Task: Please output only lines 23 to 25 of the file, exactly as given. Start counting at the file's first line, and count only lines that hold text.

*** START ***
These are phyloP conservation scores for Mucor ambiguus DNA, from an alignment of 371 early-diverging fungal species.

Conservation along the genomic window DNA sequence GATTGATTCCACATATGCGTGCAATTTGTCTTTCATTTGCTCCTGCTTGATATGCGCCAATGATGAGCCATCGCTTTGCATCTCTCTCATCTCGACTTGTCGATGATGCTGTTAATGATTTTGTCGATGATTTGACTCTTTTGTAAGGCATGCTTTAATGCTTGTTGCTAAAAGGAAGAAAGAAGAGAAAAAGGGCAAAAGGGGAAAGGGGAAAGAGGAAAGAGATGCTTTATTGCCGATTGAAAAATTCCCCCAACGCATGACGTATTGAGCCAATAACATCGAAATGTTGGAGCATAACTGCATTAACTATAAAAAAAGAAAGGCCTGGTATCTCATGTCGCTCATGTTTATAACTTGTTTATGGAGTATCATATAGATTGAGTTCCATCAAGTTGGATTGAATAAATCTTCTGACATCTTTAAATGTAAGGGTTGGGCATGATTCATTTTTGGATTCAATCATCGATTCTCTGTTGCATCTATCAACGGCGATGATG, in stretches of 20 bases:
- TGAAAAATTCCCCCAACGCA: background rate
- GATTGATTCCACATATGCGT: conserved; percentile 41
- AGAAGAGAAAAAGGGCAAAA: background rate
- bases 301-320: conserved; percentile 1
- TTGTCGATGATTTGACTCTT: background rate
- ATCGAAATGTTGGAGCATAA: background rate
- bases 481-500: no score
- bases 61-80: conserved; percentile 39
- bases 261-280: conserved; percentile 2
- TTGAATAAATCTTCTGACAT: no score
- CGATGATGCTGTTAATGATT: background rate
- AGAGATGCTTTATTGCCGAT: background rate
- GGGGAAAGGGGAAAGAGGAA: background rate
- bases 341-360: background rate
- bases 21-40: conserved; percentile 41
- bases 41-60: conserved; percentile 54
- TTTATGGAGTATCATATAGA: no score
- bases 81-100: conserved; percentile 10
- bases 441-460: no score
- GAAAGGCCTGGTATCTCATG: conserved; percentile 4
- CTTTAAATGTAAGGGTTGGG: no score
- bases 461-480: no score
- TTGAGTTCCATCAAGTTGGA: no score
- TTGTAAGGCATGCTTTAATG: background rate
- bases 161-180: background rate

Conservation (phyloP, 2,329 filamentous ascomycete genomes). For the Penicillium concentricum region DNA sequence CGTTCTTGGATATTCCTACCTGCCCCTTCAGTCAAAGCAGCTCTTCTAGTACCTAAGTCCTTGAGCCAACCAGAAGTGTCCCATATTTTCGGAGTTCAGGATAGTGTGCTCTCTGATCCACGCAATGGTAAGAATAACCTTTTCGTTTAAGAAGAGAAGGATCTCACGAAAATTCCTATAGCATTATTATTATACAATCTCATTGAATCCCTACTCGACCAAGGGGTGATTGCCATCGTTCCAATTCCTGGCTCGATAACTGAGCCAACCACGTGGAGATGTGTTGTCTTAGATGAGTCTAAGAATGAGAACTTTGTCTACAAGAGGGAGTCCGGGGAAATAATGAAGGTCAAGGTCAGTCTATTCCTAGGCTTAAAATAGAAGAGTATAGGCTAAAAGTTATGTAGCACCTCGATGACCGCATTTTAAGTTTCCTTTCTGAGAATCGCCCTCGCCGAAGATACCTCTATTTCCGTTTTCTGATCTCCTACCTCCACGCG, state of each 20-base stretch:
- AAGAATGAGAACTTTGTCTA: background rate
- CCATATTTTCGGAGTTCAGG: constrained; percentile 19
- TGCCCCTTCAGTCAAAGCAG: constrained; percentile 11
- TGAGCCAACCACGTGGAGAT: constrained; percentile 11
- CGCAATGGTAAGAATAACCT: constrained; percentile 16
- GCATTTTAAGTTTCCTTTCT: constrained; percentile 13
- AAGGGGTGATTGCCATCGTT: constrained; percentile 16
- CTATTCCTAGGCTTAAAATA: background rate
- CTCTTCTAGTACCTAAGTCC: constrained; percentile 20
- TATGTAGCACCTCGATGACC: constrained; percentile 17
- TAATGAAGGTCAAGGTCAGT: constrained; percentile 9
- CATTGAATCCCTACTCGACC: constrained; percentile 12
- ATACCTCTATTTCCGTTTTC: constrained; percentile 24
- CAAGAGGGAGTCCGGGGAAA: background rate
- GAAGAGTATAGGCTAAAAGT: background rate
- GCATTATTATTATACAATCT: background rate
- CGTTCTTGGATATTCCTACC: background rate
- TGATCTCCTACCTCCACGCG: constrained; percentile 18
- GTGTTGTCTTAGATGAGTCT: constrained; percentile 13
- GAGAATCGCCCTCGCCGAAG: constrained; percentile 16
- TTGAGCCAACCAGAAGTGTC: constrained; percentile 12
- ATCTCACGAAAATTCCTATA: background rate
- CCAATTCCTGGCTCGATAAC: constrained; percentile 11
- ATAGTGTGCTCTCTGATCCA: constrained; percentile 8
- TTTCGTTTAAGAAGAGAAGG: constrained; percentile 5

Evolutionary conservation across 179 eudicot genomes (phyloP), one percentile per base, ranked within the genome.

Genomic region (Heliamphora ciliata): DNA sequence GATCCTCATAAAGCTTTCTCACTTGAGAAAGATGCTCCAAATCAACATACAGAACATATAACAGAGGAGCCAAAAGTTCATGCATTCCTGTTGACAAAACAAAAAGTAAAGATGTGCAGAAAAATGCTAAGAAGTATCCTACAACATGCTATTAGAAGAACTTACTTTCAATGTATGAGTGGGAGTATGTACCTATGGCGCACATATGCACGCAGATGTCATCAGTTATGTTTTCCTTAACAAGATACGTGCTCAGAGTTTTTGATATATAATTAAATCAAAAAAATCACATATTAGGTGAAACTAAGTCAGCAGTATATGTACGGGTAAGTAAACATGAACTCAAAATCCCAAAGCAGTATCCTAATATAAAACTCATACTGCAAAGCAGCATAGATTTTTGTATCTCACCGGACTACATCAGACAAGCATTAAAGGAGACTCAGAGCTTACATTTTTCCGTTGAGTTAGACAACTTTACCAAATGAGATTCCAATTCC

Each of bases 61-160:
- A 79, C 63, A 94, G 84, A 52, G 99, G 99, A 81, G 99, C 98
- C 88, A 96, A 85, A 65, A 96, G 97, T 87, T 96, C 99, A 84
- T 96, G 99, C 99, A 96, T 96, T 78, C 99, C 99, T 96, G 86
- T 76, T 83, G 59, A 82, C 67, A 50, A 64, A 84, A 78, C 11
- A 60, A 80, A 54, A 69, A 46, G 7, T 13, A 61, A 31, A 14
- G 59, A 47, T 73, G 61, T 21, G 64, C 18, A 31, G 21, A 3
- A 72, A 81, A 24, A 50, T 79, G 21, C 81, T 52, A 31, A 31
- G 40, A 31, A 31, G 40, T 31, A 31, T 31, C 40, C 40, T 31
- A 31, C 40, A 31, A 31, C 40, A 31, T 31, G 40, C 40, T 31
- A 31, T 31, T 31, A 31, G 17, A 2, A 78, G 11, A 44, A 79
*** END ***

- CTTTAAATGTAAGGGTTGGG: no score
- bases 461-480: no score
- TTGAGTTCCATCAAGTTGGA: no score